Pay to Pray Scam
Suppose that you are in trouble. Your child is dying. You are told of a web site run by a Christian pastor with followers who can help. His site has testimonials to the healing power of prayer and how he has helped many before. All you have to do is make a thirty-five dollar contribution and thousands of Christians will pray for you. Your child may be saved.
Unfortunately some of this is true and some not. The true parts are about the dying child and the web site. But there was no pastor and no followers and no people praying and all the testimonials were lies. There were however fraudulent withdrawals from the credit card account once the site had the data. The money was very real.
As a result, the owner of christianprayercenter.com and its Spanish-language counterpart, oracioncristiana.org, have been ordered to pay up to $7m in restitution to an estimated 125,000 desperate consumers who reached out for prayers in their times of need.
Seattle businessman Benjamin Rogovy and the Christian Prayer Center “created fake religious leaders and posted false testimonials in order to attract consumers”, the attorney general’s office said in a statement announcing the settlement last week.
Christianity and other religions have always been magnets for hucksters and thieves. This is just the latest thing.
The appalling morality here is disgusting. The cynicism is breath taking. Many Americans are Christians or have some kind of religious belief. When people are in trouble they tend to appeal to a “higher power.” And the question asked by our intrepid enterprising young businessman is “How can I turn this into profit?”
He made a lot of money but that was not the only angle. He also helped with “consumer complaints” and provided ordination online.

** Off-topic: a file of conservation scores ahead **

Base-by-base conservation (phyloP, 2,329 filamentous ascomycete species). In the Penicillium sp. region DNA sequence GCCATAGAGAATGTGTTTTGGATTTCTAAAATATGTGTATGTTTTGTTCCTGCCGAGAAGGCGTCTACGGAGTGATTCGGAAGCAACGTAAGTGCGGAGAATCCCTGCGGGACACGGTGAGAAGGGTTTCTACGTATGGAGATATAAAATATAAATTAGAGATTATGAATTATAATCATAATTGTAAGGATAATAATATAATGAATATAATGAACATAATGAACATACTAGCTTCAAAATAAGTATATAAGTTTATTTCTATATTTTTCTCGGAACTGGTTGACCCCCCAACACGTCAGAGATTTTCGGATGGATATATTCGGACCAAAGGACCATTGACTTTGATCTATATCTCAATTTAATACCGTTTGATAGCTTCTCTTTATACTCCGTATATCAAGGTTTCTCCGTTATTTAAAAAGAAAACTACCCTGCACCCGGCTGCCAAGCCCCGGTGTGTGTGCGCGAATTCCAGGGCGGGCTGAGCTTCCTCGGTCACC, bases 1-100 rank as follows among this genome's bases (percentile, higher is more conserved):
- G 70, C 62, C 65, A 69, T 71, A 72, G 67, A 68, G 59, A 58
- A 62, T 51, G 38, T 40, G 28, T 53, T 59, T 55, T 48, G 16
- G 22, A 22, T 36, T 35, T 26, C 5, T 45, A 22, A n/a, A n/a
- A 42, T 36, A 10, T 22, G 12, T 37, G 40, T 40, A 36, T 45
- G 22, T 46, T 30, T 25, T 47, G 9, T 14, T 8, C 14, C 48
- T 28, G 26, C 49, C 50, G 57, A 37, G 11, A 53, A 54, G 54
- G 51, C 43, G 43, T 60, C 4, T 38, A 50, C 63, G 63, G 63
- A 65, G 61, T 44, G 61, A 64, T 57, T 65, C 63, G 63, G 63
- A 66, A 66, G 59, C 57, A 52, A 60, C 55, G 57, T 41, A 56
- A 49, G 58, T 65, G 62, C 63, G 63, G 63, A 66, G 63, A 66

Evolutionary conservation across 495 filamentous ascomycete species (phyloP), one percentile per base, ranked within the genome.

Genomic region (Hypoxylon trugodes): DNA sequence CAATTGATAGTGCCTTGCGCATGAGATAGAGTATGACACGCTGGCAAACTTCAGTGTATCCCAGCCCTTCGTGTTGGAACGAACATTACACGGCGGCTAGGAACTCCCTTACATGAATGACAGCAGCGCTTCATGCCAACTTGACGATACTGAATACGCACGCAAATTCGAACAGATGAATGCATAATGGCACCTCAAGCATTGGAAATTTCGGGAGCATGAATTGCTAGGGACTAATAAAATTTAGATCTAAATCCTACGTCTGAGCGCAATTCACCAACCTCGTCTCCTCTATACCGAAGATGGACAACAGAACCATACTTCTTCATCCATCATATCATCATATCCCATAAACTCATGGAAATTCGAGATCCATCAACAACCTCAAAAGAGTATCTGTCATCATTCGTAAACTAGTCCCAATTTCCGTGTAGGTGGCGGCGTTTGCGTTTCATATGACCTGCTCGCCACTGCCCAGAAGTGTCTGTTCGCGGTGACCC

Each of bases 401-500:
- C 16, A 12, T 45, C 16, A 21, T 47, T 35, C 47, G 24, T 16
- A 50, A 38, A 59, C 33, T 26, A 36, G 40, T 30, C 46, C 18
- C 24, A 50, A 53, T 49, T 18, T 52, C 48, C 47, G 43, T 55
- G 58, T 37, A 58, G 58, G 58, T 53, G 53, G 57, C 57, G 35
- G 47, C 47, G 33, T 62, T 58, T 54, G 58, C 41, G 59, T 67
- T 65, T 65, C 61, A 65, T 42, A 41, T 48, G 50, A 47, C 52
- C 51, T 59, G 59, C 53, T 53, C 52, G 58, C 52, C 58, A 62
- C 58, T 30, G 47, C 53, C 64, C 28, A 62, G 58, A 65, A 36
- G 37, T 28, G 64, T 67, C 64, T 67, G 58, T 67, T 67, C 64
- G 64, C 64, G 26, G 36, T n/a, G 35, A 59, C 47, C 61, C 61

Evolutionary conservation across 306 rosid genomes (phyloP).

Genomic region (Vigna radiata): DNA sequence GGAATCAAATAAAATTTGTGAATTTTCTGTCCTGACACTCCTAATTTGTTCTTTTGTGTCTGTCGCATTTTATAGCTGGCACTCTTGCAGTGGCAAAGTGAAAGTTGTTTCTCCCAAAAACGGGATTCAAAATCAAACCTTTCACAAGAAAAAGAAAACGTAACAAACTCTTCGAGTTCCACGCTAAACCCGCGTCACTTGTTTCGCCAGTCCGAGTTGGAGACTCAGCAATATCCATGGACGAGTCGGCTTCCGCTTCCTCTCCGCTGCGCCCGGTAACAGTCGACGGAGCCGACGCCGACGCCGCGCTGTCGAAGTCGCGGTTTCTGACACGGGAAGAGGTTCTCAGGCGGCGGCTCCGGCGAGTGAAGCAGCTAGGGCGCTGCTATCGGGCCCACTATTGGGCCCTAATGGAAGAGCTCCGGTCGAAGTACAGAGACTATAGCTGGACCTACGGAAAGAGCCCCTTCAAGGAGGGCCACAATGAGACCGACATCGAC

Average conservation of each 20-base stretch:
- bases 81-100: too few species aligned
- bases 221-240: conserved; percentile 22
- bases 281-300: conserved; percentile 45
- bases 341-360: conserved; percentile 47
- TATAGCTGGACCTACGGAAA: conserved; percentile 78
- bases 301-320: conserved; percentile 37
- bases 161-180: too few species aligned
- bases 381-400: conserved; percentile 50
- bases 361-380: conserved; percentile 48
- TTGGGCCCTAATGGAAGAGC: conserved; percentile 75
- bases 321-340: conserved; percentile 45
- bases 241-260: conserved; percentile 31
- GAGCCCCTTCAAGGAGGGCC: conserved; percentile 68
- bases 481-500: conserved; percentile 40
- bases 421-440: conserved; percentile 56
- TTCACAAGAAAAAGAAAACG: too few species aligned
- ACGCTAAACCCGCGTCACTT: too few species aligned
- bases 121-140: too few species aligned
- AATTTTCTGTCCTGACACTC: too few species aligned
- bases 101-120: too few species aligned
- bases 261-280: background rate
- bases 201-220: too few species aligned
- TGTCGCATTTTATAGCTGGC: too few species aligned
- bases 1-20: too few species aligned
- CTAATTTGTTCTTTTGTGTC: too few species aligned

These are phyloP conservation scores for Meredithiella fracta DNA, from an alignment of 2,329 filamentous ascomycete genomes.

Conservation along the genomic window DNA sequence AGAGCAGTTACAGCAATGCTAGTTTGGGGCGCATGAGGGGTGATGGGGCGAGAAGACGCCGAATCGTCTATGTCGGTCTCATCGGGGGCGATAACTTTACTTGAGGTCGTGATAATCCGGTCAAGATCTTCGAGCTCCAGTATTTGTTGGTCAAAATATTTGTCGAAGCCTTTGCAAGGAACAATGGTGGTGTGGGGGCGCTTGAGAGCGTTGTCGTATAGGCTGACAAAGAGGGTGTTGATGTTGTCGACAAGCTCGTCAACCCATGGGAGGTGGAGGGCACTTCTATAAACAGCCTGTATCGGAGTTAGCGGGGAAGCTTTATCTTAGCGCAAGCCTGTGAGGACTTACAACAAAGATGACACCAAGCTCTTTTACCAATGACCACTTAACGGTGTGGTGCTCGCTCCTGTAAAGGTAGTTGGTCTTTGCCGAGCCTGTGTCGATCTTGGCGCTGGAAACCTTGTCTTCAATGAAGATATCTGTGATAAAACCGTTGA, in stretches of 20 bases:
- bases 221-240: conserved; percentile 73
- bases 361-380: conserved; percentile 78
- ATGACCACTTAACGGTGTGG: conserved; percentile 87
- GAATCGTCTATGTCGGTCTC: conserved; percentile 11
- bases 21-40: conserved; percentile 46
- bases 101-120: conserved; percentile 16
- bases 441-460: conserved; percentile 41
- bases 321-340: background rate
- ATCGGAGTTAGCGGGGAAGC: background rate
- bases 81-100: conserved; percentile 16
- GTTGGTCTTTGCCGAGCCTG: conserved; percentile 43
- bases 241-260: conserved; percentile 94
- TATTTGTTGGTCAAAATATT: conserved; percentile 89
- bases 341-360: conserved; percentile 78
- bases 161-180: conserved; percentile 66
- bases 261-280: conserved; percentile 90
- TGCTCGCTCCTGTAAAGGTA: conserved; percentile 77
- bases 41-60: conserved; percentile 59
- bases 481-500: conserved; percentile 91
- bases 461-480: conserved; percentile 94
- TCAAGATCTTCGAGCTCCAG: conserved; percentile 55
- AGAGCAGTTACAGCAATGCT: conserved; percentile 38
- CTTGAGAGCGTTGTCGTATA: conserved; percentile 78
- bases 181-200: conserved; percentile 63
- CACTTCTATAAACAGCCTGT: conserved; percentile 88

But this whole matter I find very upsetting. I don’t see any criminal investigation. The last I heard make extra withdrawals on a credit card account is illegal. Further, is the financial penalty in any way commiserate with the profit made? The article is silent on this.
But what really gets me is this question: If he had gotten a real pastor to pray each week presumably with some members of the church participating, would he anything he did be illegal? Making false charges on the credit card would still be actionable but as long as someone prayed and people wrote testimonials about how in their experience these things were good, I don’t see anything actionable.
So, could you charge people for praying or for having someone else pray? I think you probably can. I am sure most denominations would back away from this but this is the United States and setting up a church here is quite simple.
So I don’t think we have seen the end of incentivized prayer, a kind of Neoliberal Christianity. Which, of course, makes the religion more marketable if that is desirable. I’m from a previous era where Christianity had something to do with service, believe and sacrifice. I admit to being both out of fashion and economically archaic in my beliefs.